Clare also emphasises the importance of self-education for those who occupy privileged positions and should not, therefore, put the onus on under-represented people.
Caroline notes that the consistency and depth of Computer Weekly’s reporting on these matters is distinctive in our market, while other publications might cover them sporadically.
Another theme for this podcast is the place of dogs and cats in our hearts and in our working lives. We have spoken about welfare pups at IT conferences – which are very stressful environments for many – and bringing pets into the office.
Brian moves on to give an account of the data analytics work that Pets at Home chief data officer Robert Kent has led over the past couple of years.
The company has been analysing the customer data it gets from its VIP (Very Important Pets) loyalty programme. Kent has built a data team of about 50 people over the past 18 months or so to analyse that, and has put together a technology stack that includes Google Cloud Platform, Tableau, Salesforce, and in-house-developed machine learning algorithms.
He also confirmed in his interview with Brian that pet ownership has increased during the pandemic crisis period, and that in April the organisation conducted research that found that 90% of customers would reduce spending on other family items before cutting spending on their pets.
Kent says Pets at Home’s aim is “to offer a wealth of products and services over the pet ecosystem, such as our vet group subscription, online advice, grooming, and so on”.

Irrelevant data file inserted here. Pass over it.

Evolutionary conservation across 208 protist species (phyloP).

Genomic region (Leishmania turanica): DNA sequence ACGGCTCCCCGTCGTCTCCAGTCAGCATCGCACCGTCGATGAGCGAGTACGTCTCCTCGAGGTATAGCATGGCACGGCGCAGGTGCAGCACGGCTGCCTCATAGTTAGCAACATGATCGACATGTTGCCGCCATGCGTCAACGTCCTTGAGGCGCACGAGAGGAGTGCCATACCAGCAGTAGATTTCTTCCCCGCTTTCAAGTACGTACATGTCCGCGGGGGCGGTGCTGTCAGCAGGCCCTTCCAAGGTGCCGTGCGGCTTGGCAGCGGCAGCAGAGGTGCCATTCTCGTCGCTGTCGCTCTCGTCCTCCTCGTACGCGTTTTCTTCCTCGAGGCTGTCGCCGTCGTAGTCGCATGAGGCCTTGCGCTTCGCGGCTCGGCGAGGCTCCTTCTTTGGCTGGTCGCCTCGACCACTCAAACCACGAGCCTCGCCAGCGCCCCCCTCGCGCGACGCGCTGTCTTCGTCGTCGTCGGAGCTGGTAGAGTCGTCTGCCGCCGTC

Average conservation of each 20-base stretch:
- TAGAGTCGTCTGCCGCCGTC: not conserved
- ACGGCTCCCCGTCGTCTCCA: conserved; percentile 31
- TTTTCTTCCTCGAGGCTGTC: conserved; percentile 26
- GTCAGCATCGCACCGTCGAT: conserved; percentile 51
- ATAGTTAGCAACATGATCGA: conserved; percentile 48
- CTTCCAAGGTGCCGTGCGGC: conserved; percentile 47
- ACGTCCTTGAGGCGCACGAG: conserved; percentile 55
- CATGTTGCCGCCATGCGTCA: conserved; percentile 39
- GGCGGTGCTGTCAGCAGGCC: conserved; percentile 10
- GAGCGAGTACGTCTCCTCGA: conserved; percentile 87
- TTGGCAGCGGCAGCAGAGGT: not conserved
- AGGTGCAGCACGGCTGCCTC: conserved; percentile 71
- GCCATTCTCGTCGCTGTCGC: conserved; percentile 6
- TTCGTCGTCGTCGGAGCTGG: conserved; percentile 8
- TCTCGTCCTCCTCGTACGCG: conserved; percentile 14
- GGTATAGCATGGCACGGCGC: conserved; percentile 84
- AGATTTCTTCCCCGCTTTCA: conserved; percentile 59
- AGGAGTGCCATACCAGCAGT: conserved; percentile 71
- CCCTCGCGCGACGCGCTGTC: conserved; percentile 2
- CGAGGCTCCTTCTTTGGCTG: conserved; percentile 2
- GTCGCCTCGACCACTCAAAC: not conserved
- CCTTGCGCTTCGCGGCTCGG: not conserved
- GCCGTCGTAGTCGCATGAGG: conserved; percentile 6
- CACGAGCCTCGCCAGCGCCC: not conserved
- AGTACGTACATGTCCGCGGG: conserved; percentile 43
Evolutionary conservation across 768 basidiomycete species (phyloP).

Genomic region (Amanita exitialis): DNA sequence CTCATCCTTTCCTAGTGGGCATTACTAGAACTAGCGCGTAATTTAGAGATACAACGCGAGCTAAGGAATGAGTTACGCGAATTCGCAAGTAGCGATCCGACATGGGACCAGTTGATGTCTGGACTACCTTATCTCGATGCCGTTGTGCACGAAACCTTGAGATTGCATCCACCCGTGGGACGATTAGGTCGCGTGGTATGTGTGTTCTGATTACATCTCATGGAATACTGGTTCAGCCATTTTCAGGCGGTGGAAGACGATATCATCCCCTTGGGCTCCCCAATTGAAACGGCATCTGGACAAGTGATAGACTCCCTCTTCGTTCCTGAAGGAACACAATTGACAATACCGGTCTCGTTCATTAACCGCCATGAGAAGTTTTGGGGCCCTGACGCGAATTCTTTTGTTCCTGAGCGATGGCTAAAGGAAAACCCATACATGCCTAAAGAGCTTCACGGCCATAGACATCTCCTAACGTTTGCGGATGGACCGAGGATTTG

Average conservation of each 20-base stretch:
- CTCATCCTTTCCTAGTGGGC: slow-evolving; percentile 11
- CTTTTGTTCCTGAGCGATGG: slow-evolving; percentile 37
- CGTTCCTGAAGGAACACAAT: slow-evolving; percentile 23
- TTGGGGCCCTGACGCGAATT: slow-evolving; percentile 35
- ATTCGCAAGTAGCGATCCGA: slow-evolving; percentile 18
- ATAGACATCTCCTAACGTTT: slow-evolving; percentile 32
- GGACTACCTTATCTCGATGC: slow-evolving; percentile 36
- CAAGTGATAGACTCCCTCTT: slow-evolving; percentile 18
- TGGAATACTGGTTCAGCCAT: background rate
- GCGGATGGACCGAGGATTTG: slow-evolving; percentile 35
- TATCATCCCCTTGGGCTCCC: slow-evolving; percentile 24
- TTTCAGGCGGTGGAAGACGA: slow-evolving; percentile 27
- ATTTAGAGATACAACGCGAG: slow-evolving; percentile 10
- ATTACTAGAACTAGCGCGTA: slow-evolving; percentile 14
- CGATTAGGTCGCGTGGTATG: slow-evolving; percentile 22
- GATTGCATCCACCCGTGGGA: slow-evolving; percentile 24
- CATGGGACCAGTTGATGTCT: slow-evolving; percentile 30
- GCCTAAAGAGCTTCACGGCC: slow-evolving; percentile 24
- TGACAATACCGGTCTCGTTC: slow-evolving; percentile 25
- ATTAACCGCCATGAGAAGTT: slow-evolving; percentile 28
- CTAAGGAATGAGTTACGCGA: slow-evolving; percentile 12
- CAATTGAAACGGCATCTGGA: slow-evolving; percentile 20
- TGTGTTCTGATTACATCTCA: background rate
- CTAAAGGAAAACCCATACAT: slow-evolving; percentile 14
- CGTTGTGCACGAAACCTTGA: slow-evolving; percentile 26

Moving from the “ecosystem” of pet care to the ecosystem of the planet, Caroline talks about datacentre sustainability trends, as discussed at a Schneider Electric virtual conference, its 2020 Digital Innovation Summit.
She reports that the global colocation community expects sustainability to become an important source of competitive differentiation between operators in the next three years, according to data from analyst house 451 Research.
On the podcast, she muses on why climate change has assumed such importance as a topic now in the datacentre world. The industry has clearly benefited from the pandemic period, with its characteristic speeding-up effect on digital transformation programmes.
Schneider Electric, Caroline explains, provides software and systems to ensure datacentres run efficiently, using only as much energy as is necessary.
Caroline says on the podcast that the firm’s chairman and CEO, Jean-Pascal Tricoire, made this climate change call to arms: “The main challenge of our generation is probably climate change, but there is some good news. We are the generation that came to know about it. We are the generation, and probably the only generation, that can change the trajectory of carbon emissions.”
Caroline notes that many players in the datacentre industry, including Microsoft, Amazon and Google, have been announcing sustainability initiatives – but have they been doing that pre-emptively to evade closer scrutiny, apropos how well they have grown during the working-from-home pandemic?
Podcast music courtesy of Joseph McDade